Health officials in Iowa confirmed on Friday the state's first case of Zika virus with the infection of an adult female who recently traveled to Central America.

Since May this year, the Zika outbreak has struck many countries in the Caribbean, South and Central Americas.

Officials, however, said that there is no risk for the general public to contract the mosquito-borne virus because the Aedes aegypti mosquito is not established in Iowa.

No locally transmitted cases have yet been identified in the continental U.S. but there have been cases among returning travelers.

"The mosquitoes that are transmitting Zika virus in other areas of the world are not established in Iowa, so the risk to Iowans occurs when they travel to Zika-affected areas," the Iowa Department of Public Health (IDPH) said in a statement [pdf].

IDPH Medical Director Patricia Quinlisk nonetheless urged Iowans who plan to travel to areas where there is ongoing Zika virus transmission to protect themselves from mosquito bites.

Travelers who visit areas with Zika transmissions are urged to wear protective clothes such as long pants and long sleeved shirts; use EPA- registered mosquito repellents and stay in screened air-conditioned room during peak mosquito times.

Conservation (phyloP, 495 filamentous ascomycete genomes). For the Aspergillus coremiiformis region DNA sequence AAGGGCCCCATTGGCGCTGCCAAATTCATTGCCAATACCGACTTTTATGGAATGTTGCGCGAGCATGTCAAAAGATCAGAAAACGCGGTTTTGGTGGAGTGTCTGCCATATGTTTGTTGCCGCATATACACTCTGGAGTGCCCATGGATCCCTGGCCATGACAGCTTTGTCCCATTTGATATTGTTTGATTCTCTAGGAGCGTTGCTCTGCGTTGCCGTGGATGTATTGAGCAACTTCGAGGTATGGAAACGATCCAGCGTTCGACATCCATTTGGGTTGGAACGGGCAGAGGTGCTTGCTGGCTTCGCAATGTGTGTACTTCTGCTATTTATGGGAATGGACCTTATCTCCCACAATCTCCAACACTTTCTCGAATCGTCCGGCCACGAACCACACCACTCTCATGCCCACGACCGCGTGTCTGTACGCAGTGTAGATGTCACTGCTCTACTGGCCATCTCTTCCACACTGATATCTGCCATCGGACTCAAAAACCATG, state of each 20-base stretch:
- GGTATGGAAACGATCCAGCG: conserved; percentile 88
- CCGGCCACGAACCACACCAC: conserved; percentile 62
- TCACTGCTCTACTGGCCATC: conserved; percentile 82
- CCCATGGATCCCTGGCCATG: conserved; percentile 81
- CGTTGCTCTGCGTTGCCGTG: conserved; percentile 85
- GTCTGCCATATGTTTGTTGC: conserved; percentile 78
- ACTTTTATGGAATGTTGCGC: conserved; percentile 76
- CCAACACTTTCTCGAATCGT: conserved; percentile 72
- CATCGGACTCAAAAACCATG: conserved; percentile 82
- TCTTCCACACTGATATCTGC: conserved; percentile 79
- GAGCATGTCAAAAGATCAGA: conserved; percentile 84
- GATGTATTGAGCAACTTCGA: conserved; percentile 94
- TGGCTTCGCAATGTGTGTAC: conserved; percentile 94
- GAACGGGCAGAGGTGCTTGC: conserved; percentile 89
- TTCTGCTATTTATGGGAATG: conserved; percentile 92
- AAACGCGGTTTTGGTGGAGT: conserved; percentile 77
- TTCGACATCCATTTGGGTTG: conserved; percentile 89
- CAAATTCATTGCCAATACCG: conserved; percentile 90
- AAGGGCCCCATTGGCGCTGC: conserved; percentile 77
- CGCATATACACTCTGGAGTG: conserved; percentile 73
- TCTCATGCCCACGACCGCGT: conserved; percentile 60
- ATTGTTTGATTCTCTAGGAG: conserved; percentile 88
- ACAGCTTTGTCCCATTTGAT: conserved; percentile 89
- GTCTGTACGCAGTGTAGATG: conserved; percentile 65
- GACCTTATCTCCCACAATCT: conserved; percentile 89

With possible link between Zika and birth defects, the U.S. Centers for Disease Control and Prevention (CDC) has advised women to postpone their travel to foreign countries where the virus is currently being transmitted. The agency also recommends that if a male sexual partner has gone to areas where there is active Zika virus transmission; couples should abstain from sexual contact or use condoms to avoid pregnancy.

While the link has yet to be fully established, Zika virus has been blamed for the surge in a serious birth defect known as microcephaly in babies whose mothers were infected with Zika while pregnant.

Microcephaly is marked by abnormal smallness of the head associated with incomplete brain development. Health experts also investigate a possible link between Zika and Guillain-Barre Syndrome, a neurological condition that causes paralysis.

To date, no vaccine is available to help prevent infection from Zika virus and the best means to avoid contracting the virus is to avoid getting bitten by mosquitoes. People who were exposed to the virus do not often exhibit symptoms.

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